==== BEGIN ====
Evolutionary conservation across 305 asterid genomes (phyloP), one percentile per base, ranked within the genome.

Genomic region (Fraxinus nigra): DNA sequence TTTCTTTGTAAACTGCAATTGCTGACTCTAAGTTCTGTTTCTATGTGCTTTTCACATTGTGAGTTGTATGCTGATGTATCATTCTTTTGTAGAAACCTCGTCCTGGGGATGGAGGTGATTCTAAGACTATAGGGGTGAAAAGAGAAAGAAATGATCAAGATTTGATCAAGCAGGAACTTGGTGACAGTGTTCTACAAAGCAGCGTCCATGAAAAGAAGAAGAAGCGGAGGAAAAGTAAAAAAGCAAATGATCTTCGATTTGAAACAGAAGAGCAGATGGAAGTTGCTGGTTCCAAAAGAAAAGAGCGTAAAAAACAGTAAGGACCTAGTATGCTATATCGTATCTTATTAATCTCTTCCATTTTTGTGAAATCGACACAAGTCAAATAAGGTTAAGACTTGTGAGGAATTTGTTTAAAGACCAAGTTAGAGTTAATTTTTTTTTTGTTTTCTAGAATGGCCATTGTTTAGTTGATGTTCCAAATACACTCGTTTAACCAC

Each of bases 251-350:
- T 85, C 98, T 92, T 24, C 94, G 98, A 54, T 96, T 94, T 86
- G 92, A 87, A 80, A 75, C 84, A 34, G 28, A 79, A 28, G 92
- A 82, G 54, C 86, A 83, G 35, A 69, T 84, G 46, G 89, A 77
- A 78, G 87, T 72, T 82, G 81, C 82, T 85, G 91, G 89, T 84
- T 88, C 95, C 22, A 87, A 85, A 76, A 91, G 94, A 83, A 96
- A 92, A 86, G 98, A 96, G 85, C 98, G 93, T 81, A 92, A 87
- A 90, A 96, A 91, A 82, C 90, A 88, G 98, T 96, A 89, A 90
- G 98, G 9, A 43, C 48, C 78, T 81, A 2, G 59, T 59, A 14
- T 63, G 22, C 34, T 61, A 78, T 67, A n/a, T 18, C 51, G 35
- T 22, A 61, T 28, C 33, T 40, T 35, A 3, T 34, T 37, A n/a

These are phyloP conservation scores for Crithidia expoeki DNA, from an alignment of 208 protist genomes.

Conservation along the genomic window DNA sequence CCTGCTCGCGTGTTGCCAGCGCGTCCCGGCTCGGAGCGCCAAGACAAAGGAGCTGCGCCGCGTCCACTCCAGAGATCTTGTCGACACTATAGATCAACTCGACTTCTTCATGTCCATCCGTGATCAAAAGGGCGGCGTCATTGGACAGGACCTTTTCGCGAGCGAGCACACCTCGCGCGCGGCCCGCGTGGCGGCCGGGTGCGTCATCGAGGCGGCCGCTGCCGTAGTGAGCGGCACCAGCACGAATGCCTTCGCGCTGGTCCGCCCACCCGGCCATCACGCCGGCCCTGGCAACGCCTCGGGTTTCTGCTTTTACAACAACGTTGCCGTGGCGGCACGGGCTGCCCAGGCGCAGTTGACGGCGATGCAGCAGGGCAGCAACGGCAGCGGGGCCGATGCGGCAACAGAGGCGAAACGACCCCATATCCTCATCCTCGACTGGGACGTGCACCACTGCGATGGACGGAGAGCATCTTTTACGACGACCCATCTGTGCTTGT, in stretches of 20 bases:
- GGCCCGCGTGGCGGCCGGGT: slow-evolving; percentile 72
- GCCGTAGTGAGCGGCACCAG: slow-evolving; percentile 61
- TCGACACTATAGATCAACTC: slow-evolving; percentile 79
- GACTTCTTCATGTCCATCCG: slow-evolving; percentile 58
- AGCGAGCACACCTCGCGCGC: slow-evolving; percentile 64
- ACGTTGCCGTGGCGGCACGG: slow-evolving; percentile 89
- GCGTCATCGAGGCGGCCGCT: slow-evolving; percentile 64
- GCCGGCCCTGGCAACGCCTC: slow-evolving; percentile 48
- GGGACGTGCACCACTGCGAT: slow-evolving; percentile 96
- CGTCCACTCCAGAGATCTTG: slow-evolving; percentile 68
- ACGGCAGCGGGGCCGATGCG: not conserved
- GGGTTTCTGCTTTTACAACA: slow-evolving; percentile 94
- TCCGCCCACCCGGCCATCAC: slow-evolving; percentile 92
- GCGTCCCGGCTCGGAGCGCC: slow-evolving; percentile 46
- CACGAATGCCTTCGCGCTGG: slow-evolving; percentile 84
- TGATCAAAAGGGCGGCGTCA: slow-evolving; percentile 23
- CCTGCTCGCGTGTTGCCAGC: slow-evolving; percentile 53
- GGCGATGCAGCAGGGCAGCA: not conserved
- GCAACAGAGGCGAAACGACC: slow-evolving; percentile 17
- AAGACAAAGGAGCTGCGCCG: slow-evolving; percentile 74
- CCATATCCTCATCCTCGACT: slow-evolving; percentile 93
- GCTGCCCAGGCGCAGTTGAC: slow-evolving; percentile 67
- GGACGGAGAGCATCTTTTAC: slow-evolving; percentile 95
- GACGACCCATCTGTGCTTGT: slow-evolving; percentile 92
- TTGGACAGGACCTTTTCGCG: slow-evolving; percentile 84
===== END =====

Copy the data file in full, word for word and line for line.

Evolutionary conservation across 305 asterid genomes (phyloP), one percentile per base, ranked within the genome.

Genomic region (Fraxinus nigra): DNA sequence TTTCTTTGTAAACTGCAATTGCTGACTCTAAGTTCTGTTTCTATGTGCTTTTCACATTGTGAGTTGTATGCTGATGTATCATTCTTTTGTAGAAACCTCGTCCTGGGGATGGAGGTGATTCTAAGACTATAGGGGTGAAAAGAGAAAGAAATGATCAAGATTTGATCAAGCAGGAACTTGGTGACAGTGTTCTACAAAGCAGCGTCCATGAAAAGAAGAAGAAGCGGAGGAAAAGTAAAAAAGCAAATGATCTTCGATTTGAAACAGAAGAGCAGATGGAAGTTGCTGGTTCCAAAAGAAAAGAGCGTAAAAAACAGTAAGGACCTAGTATGCTATATCGTATCTTATTAATCTCTTCCATTTTTGTGAAATCGACACAAGTCAAATAAGGTTAAGACTTGTGAGGAATTTGTTTAAAGACCAAGTTAGAGTTAATTTTTTTTTTGTTTTCTAGAATGGCCATTGTTTAGTTGATGTTCCAAATACACTCGTTTAACCAC

Each of bases 251-350:
- T 85, C 98, T 92, T 24, C 94, G 98, A 54, T 96, T 94, T 86
- G 92, A 87, A 80, A 75, C 84, A 34, G 28, A 79, A 28, G 92
- A 82, G 54, C 86, A 83, G 35, A 69, T 84, G 46, G 89, A 77
- A 78, G 87, T 72, T 82, G 81, C 82, T 85, G 91, G 89, T 84
- T 88, C 95, C 22, A 87, A 85, A 76, A 91, G 94, A 83, A 96
- A 92, A 86, G 98, A 96, G 85, C 98, G 93, T 81, A 92, A 87
- A 90, A 96, A 91, A 82, C 90, A 88, G 98, T 96, A 89, A 90
- G 98, G 9, A 43, C 48, C 78, T 81, A 2, G 59, T 59, A 14
- T 63, G 22, C 34, T 61, A 78, T 67, A n/a, T 18, C 51, G 35
- T 22, A 61, T 28, C 33, T 40, T 35, A 3, T 34, T 37, A n/a

These are phyloP conservation scores for Crithidia expoeki DNA, from an alignment of 208 protist genomes.

Conservation along the genomic window DNA sequence CCTGCTCGCGTGTTGCCAGCGCGTCCCGGCTCGGAGCGCCAAGACAAAGGAGCTGCGCCGCGTCCACTCCAGAGATCTTGTCGACACTATAGATCAACTCGACTTCTTCATGTCCATCCGTGATCAAAAGGGCGGCGTCATTGGACAGGACCTTTTCGCGAGCGAGCACACCTCGCGCGCGGCCCGCGTGGCGGCCGGGTGCGTCATCGAGGCGGCCGCTGCCGTAGTGAGCGGCACCAGCACGAATGCCTTCGCGCTGGTCCGCCCACCCGGCCATCACGCCGGCCCTGGCAACGCCTCGGGTTTCTGCTTTTACAACAACGTTGCCGTGGCGGCACGGGCTGCCCAGGCGCAGTTGACGGCGATGCAGCAGGGCAGCAACGGCAGCGGGGCCGATGCGGCAACAGAGGCGAAACGACCCCATATCCTCATCCTCGACTGGGACGTGCACCACTGCGATGGACGGAGAGCATCTTTTACGACGACCCATCTGTGCTTGT, in stretches of 20 bases:
- GGCCCGCGTGGCGGCCGGGT: slow-evolving; percentile 72
- GCCGTAGTGAGCGGCACCAG: slow-evolving; percentile 61
- TCGACACTATAGATCAACTC: slow-evolving; percentile 79
- GACTTCTTCATGTCCATCCG: slow-evolving; percentile 58
- AGCGAGCACACCTCGCGCGC: slow-evolving; percentile 64
- ACGTTGCCGTGGCGGCACGG: slow-evolving; percentile 89
- GCGTCATCGAGGCGGCCGCT: slow-evolving; percentile 64
- GCCGGCCCTGGCAACGCCTC: slow-evolving; percentile 48
- GGGACGTGCACCACTGCGAT: slow-evolving; percentile 96
- CGTCCACTCCAGAGATCTTG: slow-evolving; percentile 68
- ACGGCAGCGGGGCCGATGCG: not conserved
- GGGTTTCTGCTTTTACAACA: slow-evolving; percentile 94
- TCCGCCCACCCGGCCATCAC: slow-evolving; percentile 92
- GCGTCCCGGCTCGGAGCGCC: slow-evolving; percentile 46
- CACGAATGCCTTCGCGCTGG: slow-evolving; percentile 84
- TGATCAAAAGGGCGGCGTCA: slow-evolving; percentile 23
- CCTGCTCGCGTGTTGCCAGC: slow-evolving; percentile 53
- GGCGATGCAGCAGGGCAGCA: not conserved
- GCAACAGAGGCGAAACGACC: slow-evolving; percentile 17
- AAGACAAAGGAGCTGCGCCG: slow-evolving; percentile 74
- CCATATCCTCATCCTCGACT: slow-evolving; percentile 93
- GCTGCCCAGGCGCAGTTGAC: slow-evolving; percentile 67
- GGACGGAGAGCATCTTTTAC: slow-evolving; percentile 95
- GACGACCCATCTGTGCTTGT: slow-evolving; percentile 92
- TTGGACAGGACCTTTTCGCG: slow-evolving; percentile 84